I’m told (thanks Chris) that my previous attempt to link the ideas of ‘Sense’ and ‘Presence’ is linguistically flawed, as the words come from very different roots.
That may be so. But that merely highlights how we can allow conceptual conventions to limit our thinking. The ‘facts’ of language may say the two ideas are disconnected but from my own experience and need to explore the deeper interconnections between all things, I feel the need to pursue this. Call it the seeker or inner explorer in me. And also the engineer.
The human body has sensors that enable us to detect (and interpret from), for example, sights and sounds. Technological humans have invented artificial means of sensing auditory and visual signals. Whether the two sets of information (human and artificial) are similar or even the same is, I would argue, debateable. For example, the technological systems for sensing and processing sights and sounds are quite distinct. And, although the human sensory instruments may be separate and employ, science believes, different part of the brain in their processing, our experience is of perceiving whatever it is we perceive. We know we are in the presence of a bird or a bus: our minds integrate the two (sight and sound) signals, naturally. Indeed, we probably perceive or sense its presence way before our rational mind makes logical sense of it.
And that’s my point. A human-being is capable of sensing presence, i.e. of being present. Our consciousness, as and when we allow it, is, naturally, itself present. It (and thus we) are intrinsically aware of our presence in a given moment. We are not just sensing all the associated sights, sounds and other physical stimuli, our awareness (if we tune into it) also provides a deeper sense of where we are (in the world, in our lives and so on) that is way beyond what any signal processing from our 5 senses might tell us.
A human-being is a sensor of presence.
In these days of robotics and Artificial Intelligence (AI) the question then emerges: can AI sense presence? I would suggest this is another way of phrasing the question that those interesting in AI continually ask: can a machine be conscious?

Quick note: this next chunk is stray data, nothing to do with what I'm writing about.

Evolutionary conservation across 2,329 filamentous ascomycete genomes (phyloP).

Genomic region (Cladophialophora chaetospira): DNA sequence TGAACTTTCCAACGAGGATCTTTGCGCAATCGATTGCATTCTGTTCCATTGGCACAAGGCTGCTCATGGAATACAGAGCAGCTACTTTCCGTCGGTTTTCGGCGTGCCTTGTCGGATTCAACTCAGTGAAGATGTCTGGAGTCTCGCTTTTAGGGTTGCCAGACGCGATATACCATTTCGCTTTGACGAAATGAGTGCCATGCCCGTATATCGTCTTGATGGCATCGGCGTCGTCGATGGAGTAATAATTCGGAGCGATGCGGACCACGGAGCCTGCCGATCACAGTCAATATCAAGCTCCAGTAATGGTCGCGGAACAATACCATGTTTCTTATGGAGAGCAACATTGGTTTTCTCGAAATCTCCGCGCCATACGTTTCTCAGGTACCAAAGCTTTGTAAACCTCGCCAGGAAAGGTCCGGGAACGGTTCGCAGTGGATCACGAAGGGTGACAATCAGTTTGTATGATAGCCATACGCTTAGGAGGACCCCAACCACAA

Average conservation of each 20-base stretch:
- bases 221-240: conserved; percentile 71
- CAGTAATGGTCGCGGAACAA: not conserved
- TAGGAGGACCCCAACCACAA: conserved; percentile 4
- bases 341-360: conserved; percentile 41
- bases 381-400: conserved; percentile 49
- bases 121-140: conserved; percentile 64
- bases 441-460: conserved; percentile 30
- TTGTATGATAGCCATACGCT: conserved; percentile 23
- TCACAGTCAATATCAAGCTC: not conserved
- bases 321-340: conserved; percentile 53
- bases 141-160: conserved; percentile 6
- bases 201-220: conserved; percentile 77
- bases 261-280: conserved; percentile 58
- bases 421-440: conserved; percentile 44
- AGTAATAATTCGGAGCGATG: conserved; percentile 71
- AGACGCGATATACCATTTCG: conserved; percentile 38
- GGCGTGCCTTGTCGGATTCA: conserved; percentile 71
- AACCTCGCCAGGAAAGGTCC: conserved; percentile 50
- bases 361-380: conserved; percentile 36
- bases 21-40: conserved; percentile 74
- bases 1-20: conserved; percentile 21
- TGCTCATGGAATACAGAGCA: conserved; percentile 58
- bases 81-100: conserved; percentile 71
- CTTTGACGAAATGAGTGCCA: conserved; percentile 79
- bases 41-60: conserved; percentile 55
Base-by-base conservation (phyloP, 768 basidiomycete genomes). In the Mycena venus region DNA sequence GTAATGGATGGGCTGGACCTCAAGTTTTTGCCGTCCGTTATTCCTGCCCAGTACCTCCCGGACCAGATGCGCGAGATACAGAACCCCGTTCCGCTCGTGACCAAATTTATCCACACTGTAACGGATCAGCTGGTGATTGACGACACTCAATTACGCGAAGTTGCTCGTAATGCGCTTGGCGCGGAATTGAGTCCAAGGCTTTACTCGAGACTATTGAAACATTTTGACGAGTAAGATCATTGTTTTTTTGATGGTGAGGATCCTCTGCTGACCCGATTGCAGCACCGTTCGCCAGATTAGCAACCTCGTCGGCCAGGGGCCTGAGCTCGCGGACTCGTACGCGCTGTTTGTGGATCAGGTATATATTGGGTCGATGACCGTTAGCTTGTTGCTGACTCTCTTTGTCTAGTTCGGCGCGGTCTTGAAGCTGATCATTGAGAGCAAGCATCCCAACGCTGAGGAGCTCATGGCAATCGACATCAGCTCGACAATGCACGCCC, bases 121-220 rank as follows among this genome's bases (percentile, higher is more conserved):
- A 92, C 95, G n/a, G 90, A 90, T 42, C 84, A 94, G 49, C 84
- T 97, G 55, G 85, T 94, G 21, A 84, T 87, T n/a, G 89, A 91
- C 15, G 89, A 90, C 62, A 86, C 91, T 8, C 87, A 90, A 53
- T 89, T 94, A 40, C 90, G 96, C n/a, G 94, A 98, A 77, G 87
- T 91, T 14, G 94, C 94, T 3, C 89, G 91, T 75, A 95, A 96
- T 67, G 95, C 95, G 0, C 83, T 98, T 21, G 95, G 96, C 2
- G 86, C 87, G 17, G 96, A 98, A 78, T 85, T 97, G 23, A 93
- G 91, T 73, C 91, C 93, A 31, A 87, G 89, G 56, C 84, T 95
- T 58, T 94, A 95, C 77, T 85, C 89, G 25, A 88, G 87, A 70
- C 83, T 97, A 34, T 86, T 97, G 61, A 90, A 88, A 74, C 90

Despite many significant advances in recent decades I would say we’re still a long way off. As to whether it’s possible . . .
Reflecting on how a human senses presence, how could this be replicated in a machine? Could there ever be an artificial sensor of presence, an instrument that might measure the present?
Note the change of words. Machines and instruments detect a particular quality and can thus measure a particular parameter. As I’ve suggested above, the only way to detect and measure presence is to be present, to be conscious. It is perhaps a circular argument, but does it answer the question?
What, other than a living being (we know that other creatures are conscious of their environment through their own unique presence), can detect, that is, be present?
Ah, but the presence, consciousness, that we are aware of is but a reflection of the consciousness of life itself. Or is that just my definition and personal experience?
Either way, life, cosmic reality, is, presumably, self-conscious.
Thus, any creature, or thing, that can tune into, be present with, cosmic consciousness, can sense presence. From within. Just by being. Yes?
A bee has the presence of a bee in the world. A lump of slate has the presence of a lump of slate in the world. The laptop I’m writing this on has its own presence in the world. A quantum computer likewise.
Everything is present. So must, I would suggest, have presence . . . at the level of cosmic consciousness at least.
Which is precisely why my lap-top crashes or locks up when I try to do something I don’t need to do but works perfectly when I’m in the flow.
Our technology, like everything else in life, already does detect presence, is already conscious.
But we don’t make it conscious. It just is.
We cannot make something, anything, sense presence. It’s a matter of allowing it to just be.